“This research blog aim to promote this filed of research in France and in Europe and will make sure to share latest publishing events, future meeting (such as conference, colloquium, round table), and to relay call for paper or contribution on disability in pre-modern societies, with particular focus on Middle Ages.”
History of Learning Disability
“We are a group of academics researching the history of learning disability, the history of intellectual disability, and the history of developmental disability.”
“Premodern Healthscaping houses two research projects, run by separate teams.
‘Healthscaping Urban Europe’ is based at the University of Amsterdam and brings together historians and archaeologists based in Europe. Team details here.
‘Public Health in the Preindustrial World’ is based out of Monash University in Melbourne, Australia. It gathers historians, (bio)archaeologists and religionists across Europe, the US, India, and Australia. Team details here.”
“ReMeDHe (pronounced “Remedy”) is a working group for Religion, Medicine, Disability, Health, and Healing in Late Antiquity. … many of us … have been building a community to track and coordinate our research projects, to provide feedback on works-in-progress, and to explore potential avenues for collaboration. Co-Directors of the ReMeDHe working group, Kristi Upson-Saia (Occidental College) and Heidi Marx (formerly Marx-Wolf, University of Manitoba), along with the ReMeDHe Board, are working on creating opportunities for conversation and collaboration.”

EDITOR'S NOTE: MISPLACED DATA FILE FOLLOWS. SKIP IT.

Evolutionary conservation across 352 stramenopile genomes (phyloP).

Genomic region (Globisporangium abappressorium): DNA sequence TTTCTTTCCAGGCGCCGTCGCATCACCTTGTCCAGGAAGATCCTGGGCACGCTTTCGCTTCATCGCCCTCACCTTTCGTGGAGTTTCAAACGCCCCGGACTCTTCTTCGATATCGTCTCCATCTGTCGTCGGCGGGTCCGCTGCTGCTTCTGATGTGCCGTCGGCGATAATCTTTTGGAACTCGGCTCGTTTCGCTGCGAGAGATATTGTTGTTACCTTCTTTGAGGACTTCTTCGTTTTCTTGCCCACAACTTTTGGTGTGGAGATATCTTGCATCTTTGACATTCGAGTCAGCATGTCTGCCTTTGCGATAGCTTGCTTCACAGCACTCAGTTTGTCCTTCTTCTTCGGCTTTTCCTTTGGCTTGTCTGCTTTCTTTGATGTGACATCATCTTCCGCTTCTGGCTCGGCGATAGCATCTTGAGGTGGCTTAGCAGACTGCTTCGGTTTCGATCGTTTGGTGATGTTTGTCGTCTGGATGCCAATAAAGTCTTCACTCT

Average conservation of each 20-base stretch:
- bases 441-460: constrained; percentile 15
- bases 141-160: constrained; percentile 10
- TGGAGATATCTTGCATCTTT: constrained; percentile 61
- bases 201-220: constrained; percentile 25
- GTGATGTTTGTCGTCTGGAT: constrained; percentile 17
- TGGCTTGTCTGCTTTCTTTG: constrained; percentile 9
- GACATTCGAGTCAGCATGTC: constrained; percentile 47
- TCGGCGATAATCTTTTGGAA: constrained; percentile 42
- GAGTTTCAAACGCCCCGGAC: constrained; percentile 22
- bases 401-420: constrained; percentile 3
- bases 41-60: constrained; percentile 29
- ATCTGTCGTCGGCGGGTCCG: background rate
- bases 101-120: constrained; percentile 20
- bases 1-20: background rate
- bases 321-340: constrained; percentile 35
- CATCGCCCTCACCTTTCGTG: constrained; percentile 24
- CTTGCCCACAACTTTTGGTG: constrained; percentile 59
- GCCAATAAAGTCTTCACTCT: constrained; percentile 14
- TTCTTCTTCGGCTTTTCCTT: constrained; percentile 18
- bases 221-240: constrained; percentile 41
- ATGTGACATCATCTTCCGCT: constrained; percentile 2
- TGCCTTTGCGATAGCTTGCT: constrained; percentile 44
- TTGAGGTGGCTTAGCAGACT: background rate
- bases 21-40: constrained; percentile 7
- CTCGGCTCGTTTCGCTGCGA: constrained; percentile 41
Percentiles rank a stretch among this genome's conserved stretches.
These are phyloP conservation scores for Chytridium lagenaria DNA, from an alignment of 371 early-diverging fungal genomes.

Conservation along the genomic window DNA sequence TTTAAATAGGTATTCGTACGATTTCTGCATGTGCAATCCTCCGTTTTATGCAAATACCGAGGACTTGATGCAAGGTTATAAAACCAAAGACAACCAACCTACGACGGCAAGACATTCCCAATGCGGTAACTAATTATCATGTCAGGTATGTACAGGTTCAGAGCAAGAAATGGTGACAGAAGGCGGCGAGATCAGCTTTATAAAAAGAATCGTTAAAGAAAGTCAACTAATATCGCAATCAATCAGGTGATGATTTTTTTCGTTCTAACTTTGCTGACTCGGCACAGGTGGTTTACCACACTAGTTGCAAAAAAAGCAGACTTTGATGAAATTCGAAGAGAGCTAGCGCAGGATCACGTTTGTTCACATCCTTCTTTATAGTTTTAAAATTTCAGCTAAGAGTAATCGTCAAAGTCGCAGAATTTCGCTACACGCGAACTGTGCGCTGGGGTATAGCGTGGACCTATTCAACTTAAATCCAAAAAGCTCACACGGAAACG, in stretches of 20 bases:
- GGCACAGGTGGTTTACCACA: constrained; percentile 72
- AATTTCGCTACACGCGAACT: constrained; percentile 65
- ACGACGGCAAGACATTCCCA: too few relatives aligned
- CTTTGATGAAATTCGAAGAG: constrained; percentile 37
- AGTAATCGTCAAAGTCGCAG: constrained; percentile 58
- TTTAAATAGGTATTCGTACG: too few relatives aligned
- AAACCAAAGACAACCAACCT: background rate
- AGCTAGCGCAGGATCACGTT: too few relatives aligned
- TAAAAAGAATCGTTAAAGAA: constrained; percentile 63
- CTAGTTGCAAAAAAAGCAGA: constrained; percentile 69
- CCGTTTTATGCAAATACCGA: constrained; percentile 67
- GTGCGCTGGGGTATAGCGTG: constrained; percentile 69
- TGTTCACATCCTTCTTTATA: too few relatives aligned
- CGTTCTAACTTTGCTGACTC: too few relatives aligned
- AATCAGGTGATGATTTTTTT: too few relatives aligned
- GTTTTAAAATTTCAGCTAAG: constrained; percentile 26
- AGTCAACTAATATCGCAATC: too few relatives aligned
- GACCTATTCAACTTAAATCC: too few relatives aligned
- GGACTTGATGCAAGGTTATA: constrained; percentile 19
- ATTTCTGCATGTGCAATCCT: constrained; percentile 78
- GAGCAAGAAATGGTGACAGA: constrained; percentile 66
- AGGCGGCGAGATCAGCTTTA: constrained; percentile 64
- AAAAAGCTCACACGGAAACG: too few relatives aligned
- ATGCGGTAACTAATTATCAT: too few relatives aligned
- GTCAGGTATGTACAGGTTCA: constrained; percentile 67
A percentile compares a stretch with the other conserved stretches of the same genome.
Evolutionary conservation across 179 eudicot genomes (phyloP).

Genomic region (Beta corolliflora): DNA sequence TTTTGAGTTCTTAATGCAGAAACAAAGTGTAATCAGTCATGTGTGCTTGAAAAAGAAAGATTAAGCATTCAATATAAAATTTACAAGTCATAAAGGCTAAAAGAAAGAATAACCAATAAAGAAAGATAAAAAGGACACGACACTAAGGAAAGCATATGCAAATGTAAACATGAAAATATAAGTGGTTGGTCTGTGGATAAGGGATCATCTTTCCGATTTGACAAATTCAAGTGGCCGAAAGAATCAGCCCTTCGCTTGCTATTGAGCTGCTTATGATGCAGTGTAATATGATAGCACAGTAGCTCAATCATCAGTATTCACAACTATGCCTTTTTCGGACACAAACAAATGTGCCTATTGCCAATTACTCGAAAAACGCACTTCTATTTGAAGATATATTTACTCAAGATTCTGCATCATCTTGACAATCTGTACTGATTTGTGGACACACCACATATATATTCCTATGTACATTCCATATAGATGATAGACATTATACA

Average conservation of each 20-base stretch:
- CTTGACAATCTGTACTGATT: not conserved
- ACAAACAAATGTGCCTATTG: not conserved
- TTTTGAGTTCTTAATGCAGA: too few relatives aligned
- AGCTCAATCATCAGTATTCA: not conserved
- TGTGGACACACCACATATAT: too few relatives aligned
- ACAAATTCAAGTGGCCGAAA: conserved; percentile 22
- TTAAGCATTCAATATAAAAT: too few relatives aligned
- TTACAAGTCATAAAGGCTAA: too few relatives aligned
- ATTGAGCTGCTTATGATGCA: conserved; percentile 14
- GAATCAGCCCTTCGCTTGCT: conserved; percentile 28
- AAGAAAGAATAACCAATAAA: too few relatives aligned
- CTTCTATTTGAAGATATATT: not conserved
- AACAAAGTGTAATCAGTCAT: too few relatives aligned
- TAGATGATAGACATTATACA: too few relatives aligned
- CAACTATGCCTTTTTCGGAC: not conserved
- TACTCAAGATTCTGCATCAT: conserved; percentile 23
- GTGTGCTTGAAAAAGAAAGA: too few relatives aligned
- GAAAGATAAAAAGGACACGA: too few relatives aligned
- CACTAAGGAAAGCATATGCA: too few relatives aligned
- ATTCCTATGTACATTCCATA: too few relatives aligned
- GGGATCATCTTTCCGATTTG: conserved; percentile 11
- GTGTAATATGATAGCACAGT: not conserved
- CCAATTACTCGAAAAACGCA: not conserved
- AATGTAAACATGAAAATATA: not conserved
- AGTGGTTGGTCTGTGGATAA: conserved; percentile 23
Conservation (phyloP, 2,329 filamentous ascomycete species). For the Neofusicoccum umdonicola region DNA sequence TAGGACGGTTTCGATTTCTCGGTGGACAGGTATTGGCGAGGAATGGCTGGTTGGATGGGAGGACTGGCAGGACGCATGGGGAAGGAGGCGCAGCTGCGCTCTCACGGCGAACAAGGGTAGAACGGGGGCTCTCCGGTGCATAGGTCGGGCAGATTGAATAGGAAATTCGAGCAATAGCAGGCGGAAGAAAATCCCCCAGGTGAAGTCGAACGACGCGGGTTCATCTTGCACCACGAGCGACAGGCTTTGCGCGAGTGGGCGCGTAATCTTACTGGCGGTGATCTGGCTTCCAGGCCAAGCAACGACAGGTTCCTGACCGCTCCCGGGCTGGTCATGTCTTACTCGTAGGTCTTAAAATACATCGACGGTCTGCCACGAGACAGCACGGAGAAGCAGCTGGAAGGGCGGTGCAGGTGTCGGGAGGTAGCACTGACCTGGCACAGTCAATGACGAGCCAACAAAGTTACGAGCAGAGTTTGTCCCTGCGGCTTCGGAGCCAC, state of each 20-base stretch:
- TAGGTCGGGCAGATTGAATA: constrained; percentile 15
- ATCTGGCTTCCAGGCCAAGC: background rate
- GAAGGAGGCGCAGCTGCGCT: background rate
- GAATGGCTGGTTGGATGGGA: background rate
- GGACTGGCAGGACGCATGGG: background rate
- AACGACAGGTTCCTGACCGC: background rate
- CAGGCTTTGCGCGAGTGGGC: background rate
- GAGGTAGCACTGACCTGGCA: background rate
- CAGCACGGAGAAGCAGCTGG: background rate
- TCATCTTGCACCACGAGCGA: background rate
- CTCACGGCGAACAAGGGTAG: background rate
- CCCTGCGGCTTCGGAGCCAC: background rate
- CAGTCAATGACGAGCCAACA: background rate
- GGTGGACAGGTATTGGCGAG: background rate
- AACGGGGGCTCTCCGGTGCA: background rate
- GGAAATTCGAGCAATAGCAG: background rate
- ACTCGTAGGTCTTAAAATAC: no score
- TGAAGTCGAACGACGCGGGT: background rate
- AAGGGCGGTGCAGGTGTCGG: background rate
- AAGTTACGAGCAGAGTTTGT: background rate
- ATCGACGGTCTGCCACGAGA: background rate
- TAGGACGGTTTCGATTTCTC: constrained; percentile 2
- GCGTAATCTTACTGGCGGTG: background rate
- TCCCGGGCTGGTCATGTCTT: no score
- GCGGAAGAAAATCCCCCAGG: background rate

Society for the Study of Disability in the Middle Ages
“The Society for the Study of Disability in the Middle Ages is dedicated to the interdisciplinary study of medieval disease, disability, injury, illness, and impairment within their social context.” Supervised by administrator Kisha Tracy of Fitchburg State University.
UK Disability History and Heritage Hub
“The UK Disability History and Heritage Hub is a small group, created by PhD students with links to the heritage industry. We felt there was space for a network to allow those interested in Disabled, Neurodiverse, and D/deaf histories, from the ancient world to the modern era, to connect and collaborate. This hub is open to researchers, students, archivists, museum professionals, activists and anyone in-between!”
“Uncommon Bodies: Research in Early Modern Literature and Culture (Twitter: @uncommonbodies) is a research workshop and reading group. It was founded in 2019 by Penelope Geng and Jennifer E. Row. The workshop focuses on questions and readings related to the human body–how it’s imagined, experienced, and represented–in early modern cultures.”
- “A Brief Guide to Disability Terminology and Theory in Ancient World Studies” by Alexandra Morris
- “Disability History Resources” LibGuide from the University of Oxford Bodleian Libraries
- The History of Public Health in Pre-Industrial Societies, A bibliography compiled by G. Geltner and J. Coomans, University of Amsterdam
- Making Medieval Conferences More Accessible: A Crowdsourced Information Sheet by Medievalists with Disabilities
- Museum of Liverpool Disability History Hub